The molecular weights of the acrylic polymer are determined by gel permeation chromatography (GPC) using a polystyrene standard. Therefore, it is not the actual molecular weight which is measured but an indication of the molecular weight as compared to polystyrene. The values which are obtained are commonly referred to as polystyrene numbers; however, for the purposes of this application, they are referred to as molecular weights. If the number average molecular weight is below 1500, the solvent resistance and mechanical strength of the resultant coating may be poor. If the molecular weight is higher than 15,000, the melt flow of the polymer is low and the coating may have poor appearance.

The Tg of the polymer is a measure of the hardness and melt flow of the polymer. The higher the Tg, the less the melt flow and the harder the coating. Tg described in PRINCIPLES OF POLYMER CHEMISTRY (1953), Cornell University Press. The Tg can be actually measured or it can be calculated as described by Fox in Bull. Amer. Physics Soc. 1, 3, page 123 (1956). Unless stated otherwise, Tg as used herein refers to actually measured values. For measurement of the Tg of the polymer, differential scanning calorimetry can be used (rate of heating 10 C. per minute, Tg taken at the first inflection point).

If the glass transition temperature of the high Tg acrylic polymer is below 40 C., the powder tends to cake. If the glass transition temperature of the high Tg acrylic polymer is above 100 C., it will tend to be highly viscous and brittle. In the case of the low Tg acrylic polymer, if the Tg is above 30 C., there is no significant improvement. If the Tg is below -20 C., there is poor powder stability.

Carboxylic acid group-containing acrylic polymers can be formed by reacting a polymerizable alpha, beta-ethylenically unsaturated carboxylic acid with one or more polymerizable alpha, beta-ethylenically unsaturated monomers, particularly vinyl aromatic monomers and esters of alpha, beta-ethylenically unsaturated carboxylic acids.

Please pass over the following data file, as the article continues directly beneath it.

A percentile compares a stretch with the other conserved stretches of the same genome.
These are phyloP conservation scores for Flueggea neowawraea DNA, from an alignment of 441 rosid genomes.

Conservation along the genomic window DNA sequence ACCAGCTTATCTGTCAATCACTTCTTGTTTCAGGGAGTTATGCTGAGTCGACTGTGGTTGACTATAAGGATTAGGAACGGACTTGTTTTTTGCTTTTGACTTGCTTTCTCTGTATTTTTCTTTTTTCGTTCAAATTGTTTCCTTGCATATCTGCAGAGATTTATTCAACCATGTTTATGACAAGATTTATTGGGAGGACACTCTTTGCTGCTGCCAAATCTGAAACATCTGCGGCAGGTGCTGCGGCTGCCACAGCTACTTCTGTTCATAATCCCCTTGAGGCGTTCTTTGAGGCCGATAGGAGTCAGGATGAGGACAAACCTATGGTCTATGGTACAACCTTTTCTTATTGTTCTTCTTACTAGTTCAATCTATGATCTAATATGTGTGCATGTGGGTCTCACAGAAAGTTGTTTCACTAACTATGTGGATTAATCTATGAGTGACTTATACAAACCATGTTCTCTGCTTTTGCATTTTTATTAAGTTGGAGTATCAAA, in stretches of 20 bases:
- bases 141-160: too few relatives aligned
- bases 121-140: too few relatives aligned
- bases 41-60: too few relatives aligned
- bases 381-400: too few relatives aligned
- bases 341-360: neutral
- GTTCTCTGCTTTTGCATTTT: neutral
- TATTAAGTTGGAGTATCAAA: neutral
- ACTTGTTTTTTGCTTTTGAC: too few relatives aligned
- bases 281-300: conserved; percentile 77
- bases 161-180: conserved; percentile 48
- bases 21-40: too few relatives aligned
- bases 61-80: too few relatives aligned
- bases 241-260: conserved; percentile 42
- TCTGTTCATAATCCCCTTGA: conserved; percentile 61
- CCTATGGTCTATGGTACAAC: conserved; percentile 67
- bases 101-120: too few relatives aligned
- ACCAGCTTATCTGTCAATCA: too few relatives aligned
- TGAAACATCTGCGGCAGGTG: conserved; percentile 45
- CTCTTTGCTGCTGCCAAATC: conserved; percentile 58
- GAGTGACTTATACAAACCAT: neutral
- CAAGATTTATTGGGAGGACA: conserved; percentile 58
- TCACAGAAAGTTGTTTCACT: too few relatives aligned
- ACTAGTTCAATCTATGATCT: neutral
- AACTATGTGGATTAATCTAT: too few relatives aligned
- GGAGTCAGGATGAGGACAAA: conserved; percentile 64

Examples of the carboxylic acid group-containing monomers which can be used are acrylic acid and methacrylic acid, which are preferred, as well as crotonic acid, itaconic acid, fumaric acid, maleic acid, citraconic acid, and the like, as well as monoalkylesters of unsaturated dicarboxylic acids. The acid group-containing monomer is preferably present in the polymer in amounts of about 6 to 25 percent by weight, more preferably from 8 to 18 percent by weight on total weight of the monomers. Amounts less than 6 percent by weight may result in poor solvent resistance and poor mechanical strength of the coating.

Examples of vinyl aromatic compounds are monofunctional vinyl aromatic compounds such as styrene, which is preferred, and alkyl-substituted styrenes such as alpha-methylstyrene and chloro-substituted styrene such as chlorostyrene. For exteriorly durable products, the vinyl aromatic monomer is preferably present in the composition in amounts of about 5 to 45, more preferably from 10 to 25 percent by weight based on the total weight of the monomers. Amounts less than 5 percent by weight may result in poor corrosion resistance, whereas amounts greater than 25 percent by weight may result in poor exterior durability.